The Data of Presidential Approval

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A quick look at presidential approval ratings

At NEIFI, we’re apolitical. Though we do enjoy data analysis. And as such, inspired by the widespread attention currently being given to President Trump’s approval rating (much of that attention being drawn by the president himself), we decided to take a look at historical presidential approval rating data (available from 1941-present at . After collecting the data, we quickly observed some general trends:

For one, the presidents of yesteryear were substantially more popular than the more recent presidents. Here are the average monthly approval ratings shown in terms of approval +/- (i.e. the percentage approving, minus the percentage who disapprove, averaged over all calendar months in which a president was in office; thus an approval +/- of +20 reads as “20% more voters approved than disapproved over the life of the presidency”) for all presidents for whom data is available, in chronological order:

There are of course ups and downs, but overall, the clear trend is that Americans have grown far more contentious over their presidents than was formerly the case. The stratospheric approval ratings of Roosevelt, Eisenhower and Kennedy are particularly remarkable; also illustrative is the difference between the last two two-term presidents of the 20th century, Reagan and Clinton (both of whom averaged +17 approval), with the two long-serving presidents of the 21st century, Bush and Obama (both of whom averaged around +3).

Second: there is a very clear “honeymoon effect”; presidents are never more popular than at the beginning of their term, and they go downhill fast. Things more or less flatten out by a president’s fourth year in office, but the first three years are brutal. Here is the change in approval +/- from month 1 (the month in which a president takes office) to month 37 (three years later), for all presidents for whom data from those months are available, except for those who took office under exceptional circumstances which could have affected their initial approval ratings (Truman, Johnson, Ford):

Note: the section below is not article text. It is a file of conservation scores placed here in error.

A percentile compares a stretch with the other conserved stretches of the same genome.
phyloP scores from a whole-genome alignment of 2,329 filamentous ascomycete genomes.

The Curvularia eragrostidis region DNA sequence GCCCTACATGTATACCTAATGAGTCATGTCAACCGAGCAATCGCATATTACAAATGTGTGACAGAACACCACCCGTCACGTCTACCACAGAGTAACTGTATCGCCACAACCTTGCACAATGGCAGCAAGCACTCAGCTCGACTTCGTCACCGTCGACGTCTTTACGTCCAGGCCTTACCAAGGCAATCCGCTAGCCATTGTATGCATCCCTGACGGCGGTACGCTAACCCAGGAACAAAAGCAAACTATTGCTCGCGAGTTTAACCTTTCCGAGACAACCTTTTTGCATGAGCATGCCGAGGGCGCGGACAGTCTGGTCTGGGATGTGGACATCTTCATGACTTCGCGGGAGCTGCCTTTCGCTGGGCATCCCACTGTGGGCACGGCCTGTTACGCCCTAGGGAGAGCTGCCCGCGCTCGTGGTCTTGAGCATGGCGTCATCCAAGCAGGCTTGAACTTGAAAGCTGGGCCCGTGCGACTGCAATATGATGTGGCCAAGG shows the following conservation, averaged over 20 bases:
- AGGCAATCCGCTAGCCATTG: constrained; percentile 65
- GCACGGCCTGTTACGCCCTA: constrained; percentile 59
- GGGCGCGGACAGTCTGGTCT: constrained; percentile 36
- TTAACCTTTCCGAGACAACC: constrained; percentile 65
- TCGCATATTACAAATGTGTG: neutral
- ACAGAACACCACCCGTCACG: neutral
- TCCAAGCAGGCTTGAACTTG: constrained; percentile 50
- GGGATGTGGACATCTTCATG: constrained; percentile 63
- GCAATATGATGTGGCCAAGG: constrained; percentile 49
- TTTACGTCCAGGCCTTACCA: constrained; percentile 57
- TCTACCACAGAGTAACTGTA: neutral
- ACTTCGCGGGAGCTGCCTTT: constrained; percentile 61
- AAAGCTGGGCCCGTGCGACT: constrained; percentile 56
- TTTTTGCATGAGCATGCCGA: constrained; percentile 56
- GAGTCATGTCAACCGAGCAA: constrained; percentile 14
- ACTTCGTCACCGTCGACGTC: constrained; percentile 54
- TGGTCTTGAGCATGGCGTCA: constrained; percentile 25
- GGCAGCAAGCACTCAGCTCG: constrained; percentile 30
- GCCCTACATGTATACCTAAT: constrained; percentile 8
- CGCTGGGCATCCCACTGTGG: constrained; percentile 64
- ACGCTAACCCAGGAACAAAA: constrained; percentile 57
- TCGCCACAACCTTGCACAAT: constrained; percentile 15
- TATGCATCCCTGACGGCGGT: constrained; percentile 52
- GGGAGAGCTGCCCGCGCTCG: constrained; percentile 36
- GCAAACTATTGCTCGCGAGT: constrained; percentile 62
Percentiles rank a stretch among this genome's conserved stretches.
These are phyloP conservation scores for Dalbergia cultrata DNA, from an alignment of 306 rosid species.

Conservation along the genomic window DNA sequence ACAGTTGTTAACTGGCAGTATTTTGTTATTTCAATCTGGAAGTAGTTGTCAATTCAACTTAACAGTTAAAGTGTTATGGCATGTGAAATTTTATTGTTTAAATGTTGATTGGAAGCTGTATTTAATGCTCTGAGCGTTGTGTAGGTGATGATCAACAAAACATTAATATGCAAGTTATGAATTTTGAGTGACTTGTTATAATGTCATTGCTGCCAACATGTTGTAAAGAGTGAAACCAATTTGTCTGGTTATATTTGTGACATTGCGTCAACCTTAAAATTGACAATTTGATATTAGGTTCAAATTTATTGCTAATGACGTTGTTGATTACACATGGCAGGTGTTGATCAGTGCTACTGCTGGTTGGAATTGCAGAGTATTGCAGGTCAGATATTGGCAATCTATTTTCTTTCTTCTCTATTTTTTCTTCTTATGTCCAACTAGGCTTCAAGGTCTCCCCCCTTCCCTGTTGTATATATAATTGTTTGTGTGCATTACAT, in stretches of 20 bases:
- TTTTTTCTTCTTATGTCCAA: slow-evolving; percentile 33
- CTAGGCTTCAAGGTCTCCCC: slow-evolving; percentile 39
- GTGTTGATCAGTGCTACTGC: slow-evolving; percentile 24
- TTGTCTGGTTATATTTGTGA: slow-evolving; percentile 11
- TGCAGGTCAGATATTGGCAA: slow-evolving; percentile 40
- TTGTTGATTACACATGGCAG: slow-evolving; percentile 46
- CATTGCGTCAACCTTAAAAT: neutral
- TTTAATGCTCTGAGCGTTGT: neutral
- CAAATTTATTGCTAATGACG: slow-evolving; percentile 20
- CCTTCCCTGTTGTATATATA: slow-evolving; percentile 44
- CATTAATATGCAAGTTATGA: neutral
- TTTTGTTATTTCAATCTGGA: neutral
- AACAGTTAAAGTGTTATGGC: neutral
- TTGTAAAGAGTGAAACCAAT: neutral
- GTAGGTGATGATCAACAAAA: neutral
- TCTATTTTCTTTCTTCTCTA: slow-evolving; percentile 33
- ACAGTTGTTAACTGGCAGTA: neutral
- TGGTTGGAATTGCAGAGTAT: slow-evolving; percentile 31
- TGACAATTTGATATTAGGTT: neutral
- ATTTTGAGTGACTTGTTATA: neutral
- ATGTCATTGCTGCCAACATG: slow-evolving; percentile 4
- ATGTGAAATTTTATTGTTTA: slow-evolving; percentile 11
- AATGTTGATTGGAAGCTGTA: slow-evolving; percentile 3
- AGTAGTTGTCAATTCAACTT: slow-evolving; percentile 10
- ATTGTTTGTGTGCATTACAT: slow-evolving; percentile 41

The average: -34.1. Meaning that the average president loses almost a full point of approval +/- per month during his first three years in office. Naturally, the decline isn’t linear; of that 34-point drop, roughly 18 points fall off in year 1, 12 in year 2, and 4 in year 3.


Adjusted Approval Ratings: Favorability Above Average (FAA)

In order to fairly compare presidents in different eras at different points in their presidencies, then, we need to adjust for context. In other words, if we want to know whether Trump’s -11 approval rating so far in February 2017 is more or less impressive than, say, Jimmy Carter’s -29 in June 1979, we need to adjust those numbers to reflect the fact that a) presidential approval ratings have generally gone downhill over time, meaning that all else being equal, we’d expect Carter’s raw numbers to be higher than Trump’s, and b) the fact that February 2017 is at the beginning of Trump’s term, whereas June 1979 was shortly after the midpoint of Carter’s term. (For simplicity’s sake, we assume here that the “true talent level” of presidents has remained constant over time; this may or may not be true, but in any case, it’s not a question that can be answered by means of approval ratings).

After making the necessary corrections, we then scaled the resulting figures such that the average monthly approval rating comes out at 0, giving us a metric of Favorability Above Average (FAA). Here, then, is the final leaderboard, the average monthly FAA score for each of the past 14 presidents:

So, yes, it appears President Trump is truly in uncharted territory. Based on historical trends, he ought to be sitting around +31 this month (i.e. something like 63% approve, 32% disapprove, 5% undecided); instead, his February average currently sits at -11, and is trending downward. No other president for whom we have approval rating data has started anywhere near this level.

Could President Trump regain favorability? It’s hard to say. There are numerous precedents for dramatic declines in approval rating: Truman, for instance, fell from a ludicrous+80 average approval during his first six months in office to a low of -43 in January 1952. George H.W. Bush averaged +62 from January-June 1991, but fell to -19 from May-October 1992 (and lost re-election). Sustained improvements, however, especially during a president’s first term, are much rarer. The only encouraging example for Trump is President Clinton, who endured a six-month period (July-December 1994) in which he averaged a mere -7, but recovered to average a +19 in the six months leading up to his re-election.

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